Study Design. Descriptive epidemiologic study about magnetic resonance imaging findings in the spine. Objective. To describe the prevalence of magnetic resonance imaging findings in a general population at spinal levels T6-S1, and to examine the relationships of these findings within each spinal level and between levels. Summary of Background Data. The prevalence of specific findings and the associations between findings and spinal levels can provide general insights into the etiopathogenesis of spinal degeneration. Methods. Subjects consisted of 232 men from a population sample (mean age 49.3 years). Signal intensity, disc bulging, disc herniation, and endplate irregularities were among 11 findings assessed from magnetic resonance images. Results. The disc signal intensities were assessed to be lowest in the lumbar and middle thoracic regions. Disc bulging and disc height narrowing were most common in the lower levels of both the thoracic and lumbar regions. All magnetic resonance imaging findings except herniations and endplate irregularities were clearly associated with age. Osteophytes were most highly associated with disc bulging in levels T6-L3, and with endplate irregularities in the lower lumbar levels. Disc herniations were not consistently associated with any other findings. The disc levels that most highly correlated are grouped as follows: T6-T10, T10-L4, and L4-S1. Conclusions. With the exception of endplate irregularities and herniations, the magnetic resonance imaging findings appeared to be associated with the same pathogenic process. The interaction of mechanical factors and spinal structures varies between spinal levels, and the degeneration common in the lower parts of the thoracic and lumbar spine could be an outcome of vulnerability for torsional forces. Some gross guidelines for grouping findings can be drawn from disc level correlations.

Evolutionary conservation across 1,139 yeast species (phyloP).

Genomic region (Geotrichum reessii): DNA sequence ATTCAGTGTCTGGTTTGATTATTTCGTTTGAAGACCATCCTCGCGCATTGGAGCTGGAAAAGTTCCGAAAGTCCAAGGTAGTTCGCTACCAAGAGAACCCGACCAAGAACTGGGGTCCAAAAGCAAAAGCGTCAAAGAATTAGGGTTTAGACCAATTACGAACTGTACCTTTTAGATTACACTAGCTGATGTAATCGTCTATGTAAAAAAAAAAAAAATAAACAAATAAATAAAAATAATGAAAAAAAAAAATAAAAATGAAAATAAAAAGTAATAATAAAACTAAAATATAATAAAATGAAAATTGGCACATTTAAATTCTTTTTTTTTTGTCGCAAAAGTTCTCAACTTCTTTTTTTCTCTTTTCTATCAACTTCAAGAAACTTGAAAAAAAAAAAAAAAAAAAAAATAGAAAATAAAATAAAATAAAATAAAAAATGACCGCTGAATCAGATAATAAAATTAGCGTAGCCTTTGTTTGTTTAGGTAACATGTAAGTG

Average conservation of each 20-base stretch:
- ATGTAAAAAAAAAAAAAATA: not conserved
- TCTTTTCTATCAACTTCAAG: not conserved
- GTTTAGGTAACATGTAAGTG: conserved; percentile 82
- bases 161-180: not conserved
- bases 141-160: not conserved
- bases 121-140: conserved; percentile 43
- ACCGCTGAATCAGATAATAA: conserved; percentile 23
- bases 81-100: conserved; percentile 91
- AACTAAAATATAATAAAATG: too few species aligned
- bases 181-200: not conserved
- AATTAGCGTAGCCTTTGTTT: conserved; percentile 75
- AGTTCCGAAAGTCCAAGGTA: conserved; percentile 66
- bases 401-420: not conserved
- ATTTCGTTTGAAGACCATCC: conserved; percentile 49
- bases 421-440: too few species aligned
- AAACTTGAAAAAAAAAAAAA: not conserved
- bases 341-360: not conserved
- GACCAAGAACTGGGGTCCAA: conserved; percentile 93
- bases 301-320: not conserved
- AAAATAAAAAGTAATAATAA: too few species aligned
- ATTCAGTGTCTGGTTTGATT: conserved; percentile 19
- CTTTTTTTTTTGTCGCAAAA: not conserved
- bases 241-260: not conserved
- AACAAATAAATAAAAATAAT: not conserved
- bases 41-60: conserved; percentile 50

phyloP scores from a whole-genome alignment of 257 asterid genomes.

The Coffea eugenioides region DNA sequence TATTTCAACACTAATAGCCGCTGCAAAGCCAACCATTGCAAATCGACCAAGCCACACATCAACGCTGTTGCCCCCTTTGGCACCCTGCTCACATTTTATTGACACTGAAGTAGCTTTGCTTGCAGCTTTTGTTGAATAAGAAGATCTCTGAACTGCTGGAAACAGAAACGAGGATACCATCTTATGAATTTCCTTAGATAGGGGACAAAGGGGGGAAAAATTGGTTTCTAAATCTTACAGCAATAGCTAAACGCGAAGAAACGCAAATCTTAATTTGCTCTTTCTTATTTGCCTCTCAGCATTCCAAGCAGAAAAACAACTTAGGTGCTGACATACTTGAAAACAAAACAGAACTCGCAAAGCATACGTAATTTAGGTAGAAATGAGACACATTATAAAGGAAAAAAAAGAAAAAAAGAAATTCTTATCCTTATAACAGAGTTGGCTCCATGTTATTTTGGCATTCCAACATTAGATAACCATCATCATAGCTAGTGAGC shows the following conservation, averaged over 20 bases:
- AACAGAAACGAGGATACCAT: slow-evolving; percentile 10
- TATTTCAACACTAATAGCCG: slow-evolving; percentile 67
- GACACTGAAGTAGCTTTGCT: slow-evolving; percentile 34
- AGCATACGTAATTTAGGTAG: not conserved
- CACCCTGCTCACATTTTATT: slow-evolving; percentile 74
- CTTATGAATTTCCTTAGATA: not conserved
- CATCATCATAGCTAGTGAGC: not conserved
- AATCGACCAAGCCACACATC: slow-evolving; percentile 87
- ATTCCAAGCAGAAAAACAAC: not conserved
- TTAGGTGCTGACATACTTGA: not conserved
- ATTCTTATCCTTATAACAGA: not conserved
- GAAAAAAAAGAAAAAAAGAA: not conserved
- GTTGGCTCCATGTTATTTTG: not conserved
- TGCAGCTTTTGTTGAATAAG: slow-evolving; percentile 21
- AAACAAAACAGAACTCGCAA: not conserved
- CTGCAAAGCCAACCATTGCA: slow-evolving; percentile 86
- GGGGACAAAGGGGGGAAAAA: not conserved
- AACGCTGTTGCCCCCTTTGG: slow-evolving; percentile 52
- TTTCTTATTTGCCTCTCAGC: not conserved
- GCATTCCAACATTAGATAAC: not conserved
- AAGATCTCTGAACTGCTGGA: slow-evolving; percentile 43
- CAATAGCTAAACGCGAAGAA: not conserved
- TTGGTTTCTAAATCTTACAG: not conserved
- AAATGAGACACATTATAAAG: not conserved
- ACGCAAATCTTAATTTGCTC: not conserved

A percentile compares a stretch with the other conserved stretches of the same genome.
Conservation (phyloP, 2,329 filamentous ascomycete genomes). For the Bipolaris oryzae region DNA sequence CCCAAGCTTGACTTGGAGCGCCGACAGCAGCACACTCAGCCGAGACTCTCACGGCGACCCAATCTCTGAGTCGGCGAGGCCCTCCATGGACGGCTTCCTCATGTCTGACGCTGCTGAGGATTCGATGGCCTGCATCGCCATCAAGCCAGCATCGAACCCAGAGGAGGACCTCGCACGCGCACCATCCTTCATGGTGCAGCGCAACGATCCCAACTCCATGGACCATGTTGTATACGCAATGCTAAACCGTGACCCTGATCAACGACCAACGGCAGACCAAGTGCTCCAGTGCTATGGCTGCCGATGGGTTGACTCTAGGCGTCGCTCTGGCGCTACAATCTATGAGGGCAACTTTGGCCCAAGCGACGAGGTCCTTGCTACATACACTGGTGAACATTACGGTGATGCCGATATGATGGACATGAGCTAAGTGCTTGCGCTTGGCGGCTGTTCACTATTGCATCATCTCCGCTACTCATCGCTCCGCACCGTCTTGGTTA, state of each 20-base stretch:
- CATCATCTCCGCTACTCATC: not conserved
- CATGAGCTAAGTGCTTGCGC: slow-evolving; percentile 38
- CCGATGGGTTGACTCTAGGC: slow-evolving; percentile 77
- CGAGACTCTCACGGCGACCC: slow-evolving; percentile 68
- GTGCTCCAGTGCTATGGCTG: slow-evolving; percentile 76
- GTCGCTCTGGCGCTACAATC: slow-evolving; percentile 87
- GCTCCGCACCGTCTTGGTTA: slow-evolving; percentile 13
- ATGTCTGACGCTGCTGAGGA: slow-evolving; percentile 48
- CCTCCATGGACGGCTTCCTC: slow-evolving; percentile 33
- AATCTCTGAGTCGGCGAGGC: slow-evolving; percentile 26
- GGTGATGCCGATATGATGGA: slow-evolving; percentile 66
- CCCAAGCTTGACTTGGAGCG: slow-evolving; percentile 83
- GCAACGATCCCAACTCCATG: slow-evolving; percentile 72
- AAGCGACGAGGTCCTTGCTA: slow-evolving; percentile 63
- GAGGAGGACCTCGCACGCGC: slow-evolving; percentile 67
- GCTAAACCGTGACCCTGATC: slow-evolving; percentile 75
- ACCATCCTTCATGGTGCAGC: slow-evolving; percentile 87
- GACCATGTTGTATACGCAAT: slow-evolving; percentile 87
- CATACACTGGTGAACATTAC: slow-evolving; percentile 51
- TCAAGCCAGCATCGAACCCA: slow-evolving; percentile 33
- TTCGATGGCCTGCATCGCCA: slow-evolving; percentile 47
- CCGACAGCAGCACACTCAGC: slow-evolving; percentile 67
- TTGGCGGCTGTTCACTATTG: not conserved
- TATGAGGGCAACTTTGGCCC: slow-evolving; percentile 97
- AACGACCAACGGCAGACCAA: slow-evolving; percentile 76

- disc herniation
- intervertebral disc
- magnetic resonance imaging (MRI)
ASJC Scopus subject areas
- Clinical Neurology
- Orthopedics and Sports Medicine